AFTER your pet's consultation, Dr. Boehme will write an individual treatment plan based on the primary concerns discussed and observed in the exam.

Approximately two weeks after your pet's initial exam, a follow-up visit will be scheduled. During this appointment, Dr. Boehme will review the treatment plan from the first visit, evaluate your pet's progress and address any additional concerns. A customized exercise and nutrition plan will also be developed for your pet at this time.

What Can I Expect From My Pet’s Integrative Appointment?

  • During the appointment, Dr. Boehme will carefully observe your pet and discuss his/her personality characteristics and potential stressors with you.
  • Issues will be prioritized and treated according to what you believe is most adversely affecting your pet's quality of life. As a pet owner, you know your pet best!
  • Dr. Boehme will help you develop an effective exercise and nutrition plan for your pet. These plans are tailored to each individual pet's needs.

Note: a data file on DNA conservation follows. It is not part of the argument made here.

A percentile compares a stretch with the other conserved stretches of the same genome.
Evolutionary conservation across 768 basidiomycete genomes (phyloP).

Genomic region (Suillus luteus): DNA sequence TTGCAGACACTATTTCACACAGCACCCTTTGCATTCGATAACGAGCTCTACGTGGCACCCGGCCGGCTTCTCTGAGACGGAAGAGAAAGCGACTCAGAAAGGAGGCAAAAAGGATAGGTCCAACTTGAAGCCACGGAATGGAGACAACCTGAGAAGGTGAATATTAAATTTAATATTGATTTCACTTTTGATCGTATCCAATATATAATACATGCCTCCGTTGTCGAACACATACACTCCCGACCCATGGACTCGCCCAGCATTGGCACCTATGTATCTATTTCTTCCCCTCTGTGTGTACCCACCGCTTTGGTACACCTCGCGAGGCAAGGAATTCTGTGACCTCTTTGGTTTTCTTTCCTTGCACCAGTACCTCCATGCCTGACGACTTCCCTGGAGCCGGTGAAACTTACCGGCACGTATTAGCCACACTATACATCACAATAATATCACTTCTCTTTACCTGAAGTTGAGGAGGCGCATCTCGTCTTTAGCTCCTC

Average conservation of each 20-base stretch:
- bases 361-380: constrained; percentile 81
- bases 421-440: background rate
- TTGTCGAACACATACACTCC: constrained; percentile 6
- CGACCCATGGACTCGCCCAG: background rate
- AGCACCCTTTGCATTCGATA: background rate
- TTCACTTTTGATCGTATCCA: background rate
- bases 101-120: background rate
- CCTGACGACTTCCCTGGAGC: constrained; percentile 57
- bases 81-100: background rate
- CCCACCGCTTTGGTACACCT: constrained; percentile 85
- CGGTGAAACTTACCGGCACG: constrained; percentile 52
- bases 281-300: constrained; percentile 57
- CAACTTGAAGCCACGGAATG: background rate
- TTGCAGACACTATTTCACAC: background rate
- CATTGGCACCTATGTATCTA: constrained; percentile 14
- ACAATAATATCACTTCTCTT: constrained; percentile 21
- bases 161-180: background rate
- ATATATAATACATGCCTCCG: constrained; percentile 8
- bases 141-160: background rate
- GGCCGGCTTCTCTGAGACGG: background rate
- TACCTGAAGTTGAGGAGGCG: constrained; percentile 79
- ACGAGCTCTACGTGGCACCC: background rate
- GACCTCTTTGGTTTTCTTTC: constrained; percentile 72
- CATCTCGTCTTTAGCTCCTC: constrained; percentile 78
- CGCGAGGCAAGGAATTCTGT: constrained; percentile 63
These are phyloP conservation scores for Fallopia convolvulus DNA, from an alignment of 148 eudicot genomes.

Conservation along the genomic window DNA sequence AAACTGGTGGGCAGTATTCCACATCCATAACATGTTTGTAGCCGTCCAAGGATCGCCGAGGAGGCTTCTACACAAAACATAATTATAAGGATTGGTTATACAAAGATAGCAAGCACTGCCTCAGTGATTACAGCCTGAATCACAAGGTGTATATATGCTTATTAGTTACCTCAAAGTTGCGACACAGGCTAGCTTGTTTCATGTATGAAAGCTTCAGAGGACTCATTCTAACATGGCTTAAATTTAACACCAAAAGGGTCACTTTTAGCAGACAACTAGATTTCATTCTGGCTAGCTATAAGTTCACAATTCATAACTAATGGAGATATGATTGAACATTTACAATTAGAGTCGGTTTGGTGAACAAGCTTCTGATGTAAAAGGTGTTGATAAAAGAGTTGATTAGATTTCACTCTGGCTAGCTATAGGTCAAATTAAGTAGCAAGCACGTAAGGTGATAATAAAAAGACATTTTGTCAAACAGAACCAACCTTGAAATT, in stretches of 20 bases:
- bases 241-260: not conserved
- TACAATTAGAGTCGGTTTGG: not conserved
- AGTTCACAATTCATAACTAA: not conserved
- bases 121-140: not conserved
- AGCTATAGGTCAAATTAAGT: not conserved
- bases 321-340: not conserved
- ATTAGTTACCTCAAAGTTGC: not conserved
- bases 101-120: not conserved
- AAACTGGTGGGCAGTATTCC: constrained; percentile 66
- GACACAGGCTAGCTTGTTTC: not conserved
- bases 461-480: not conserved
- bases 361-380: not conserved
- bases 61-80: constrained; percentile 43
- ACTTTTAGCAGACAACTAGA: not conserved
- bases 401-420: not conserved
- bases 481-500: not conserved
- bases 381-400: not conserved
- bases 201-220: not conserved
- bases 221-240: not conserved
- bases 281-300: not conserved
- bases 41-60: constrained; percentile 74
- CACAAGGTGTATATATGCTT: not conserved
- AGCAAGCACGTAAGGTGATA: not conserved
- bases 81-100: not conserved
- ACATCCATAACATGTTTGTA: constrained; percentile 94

• Disease prevention will be discussed. An individualized plan will be developed based on the pet's breed, age, genetics, and disease tendencies.
  • Complete Western and TCVM exams will be performed. Diagnostic testing, including blood tests, X-rays, and ultrasound imaging, may also be performed as needed.
  • Finally, a treatment plan will be formulated for your pet. Following the initial consultation, Dr. Boehme will review all observations and symptoms discussed and determine the best course of action. You will receive a written treatment plan within 72 hours of your appointment.

Scheduling Your Pet's Appointment

Before any integrative appointment, it is important that Dr. Boehme has reviewed the pet's medical history information as well as our TCVM history form. In order to ensure this information is properly reviewed, we must receive all records ahead of time.

If you are interested in an integrative appointment but are not an existing client at The Drake Center, your pet's medical records will still need to be sent to our hospital. You may request a TCVM history form by contacting our hospital at (760) 456-9556. or [email protected].